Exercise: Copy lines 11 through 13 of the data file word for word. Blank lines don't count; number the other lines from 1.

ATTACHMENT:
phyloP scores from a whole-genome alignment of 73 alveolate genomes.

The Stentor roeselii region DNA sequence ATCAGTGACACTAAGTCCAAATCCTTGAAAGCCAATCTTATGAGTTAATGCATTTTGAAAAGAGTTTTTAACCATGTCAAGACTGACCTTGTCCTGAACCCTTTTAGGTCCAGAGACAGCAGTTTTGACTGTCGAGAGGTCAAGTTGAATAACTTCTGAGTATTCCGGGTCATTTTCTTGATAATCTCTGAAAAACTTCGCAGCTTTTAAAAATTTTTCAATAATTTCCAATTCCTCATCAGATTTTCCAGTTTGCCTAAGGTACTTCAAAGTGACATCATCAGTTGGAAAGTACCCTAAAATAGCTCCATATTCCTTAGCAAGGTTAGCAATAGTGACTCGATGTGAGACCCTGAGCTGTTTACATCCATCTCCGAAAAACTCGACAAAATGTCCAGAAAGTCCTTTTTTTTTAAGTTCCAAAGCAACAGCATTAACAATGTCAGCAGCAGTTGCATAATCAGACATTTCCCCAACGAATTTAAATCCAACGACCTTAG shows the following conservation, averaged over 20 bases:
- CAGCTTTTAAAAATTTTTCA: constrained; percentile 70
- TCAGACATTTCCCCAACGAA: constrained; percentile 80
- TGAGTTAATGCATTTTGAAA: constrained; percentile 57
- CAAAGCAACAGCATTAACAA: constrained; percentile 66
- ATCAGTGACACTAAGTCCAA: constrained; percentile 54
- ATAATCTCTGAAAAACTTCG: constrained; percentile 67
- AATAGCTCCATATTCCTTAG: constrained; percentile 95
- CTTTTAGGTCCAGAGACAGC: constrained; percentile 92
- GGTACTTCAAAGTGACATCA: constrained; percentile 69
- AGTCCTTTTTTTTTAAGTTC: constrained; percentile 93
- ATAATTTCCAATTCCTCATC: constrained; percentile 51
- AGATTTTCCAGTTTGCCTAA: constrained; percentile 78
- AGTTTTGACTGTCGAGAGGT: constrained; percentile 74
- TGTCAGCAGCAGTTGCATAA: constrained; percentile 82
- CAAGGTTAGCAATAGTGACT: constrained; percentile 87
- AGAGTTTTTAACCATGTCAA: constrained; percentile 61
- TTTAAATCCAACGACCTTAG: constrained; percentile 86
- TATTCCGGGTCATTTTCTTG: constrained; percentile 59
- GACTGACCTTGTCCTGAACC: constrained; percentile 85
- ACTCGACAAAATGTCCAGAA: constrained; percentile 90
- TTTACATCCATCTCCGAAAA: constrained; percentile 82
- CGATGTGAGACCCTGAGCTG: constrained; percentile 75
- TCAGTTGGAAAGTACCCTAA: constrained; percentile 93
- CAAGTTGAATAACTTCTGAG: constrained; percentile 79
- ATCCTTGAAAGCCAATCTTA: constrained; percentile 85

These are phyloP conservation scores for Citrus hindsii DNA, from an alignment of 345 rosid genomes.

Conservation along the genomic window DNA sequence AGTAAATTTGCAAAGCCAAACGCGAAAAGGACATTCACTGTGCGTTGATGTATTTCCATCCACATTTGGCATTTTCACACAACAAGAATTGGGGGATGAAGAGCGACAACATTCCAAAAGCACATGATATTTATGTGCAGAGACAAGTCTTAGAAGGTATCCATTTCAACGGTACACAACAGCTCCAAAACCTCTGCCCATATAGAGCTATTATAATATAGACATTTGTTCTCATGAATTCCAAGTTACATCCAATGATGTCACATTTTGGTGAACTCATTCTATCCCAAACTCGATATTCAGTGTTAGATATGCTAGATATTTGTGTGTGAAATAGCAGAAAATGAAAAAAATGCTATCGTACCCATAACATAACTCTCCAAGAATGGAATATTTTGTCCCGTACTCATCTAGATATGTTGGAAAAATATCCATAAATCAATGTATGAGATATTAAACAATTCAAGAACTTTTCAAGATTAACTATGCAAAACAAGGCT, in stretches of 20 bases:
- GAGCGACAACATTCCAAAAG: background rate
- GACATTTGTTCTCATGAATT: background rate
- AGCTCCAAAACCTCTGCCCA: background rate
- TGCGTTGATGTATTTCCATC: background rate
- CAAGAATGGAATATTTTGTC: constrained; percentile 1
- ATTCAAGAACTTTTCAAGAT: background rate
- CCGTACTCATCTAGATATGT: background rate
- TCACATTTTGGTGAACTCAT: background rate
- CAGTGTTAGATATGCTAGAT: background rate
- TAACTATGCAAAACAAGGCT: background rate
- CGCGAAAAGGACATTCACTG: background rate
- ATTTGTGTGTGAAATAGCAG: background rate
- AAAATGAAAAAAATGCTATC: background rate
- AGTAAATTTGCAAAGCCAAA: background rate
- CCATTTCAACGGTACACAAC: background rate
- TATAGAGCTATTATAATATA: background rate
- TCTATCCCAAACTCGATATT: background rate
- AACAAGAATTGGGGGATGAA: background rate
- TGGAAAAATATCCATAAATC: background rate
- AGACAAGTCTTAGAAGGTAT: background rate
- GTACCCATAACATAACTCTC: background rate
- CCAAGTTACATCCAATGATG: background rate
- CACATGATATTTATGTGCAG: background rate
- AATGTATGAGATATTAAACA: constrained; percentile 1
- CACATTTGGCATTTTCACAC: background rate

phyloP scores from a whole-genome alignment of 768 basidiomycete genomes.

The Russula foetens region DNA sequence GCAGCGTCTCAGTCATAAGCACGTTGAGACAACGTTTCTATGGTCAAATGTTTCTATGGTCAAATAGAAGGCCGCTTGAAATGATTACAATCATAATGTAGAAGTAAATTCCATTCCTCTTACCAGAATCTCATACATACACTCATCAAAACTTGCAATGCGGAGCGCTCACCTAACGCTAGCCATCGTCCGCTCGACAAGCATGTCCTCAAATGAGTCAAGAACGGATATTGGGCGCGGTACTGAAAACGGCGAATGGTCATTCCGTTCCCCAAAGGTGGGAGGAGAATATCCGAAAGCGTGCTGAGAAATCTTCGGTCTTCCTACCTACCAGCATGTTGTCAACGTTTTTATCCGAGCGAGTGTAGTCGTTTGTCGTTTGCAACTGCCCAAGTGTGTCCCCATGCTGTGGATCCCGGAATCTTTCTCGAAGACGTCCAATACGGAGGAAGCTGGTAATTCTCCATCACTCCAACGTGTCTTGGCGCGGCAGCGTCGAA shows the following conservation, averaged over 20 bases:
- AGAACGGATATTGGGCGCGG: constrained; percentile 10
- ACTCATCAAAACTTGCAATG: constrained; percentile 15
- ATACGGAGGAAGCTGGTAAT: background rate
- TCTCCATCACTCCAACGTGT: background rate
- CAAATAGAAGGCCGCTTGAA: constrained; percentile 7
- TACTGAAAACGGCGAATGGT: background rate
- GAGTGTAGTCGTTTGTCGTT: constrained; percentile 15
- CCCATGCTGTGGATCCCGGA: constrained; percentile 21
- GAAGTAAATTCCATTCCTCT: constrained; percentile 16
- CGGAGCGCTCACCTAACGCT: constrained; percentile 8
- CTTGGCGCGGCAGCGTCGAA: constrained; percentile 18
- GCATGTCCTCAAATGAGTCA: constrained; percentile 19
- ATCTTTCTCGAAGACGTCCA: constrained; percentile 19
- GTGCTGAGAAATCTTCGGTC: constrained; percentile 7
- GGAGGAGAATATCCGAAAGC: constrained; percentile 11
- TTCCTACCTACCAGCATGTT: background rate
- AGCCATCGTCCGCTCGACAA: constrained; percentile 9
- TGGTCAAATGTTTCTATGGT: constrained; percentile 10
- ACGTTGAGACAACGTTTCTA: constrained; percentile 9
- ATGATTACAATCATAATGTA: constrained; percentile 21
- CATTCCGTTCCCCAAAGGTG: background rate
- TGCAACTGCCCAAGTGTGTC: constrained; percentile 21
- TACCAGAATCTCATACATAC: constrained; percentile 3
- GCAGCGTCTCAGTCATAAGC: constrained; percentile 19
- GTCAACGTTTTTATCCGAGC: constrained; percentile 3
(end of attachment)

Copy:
- GGTACTTCAAAGTGACATCA: constrained; percentile 69
- AGTCCTTTTTTTTTAAGTTC: constrained; percentile 93
- ATAATTTCCAATTCCTCATC: constrained; percentile 51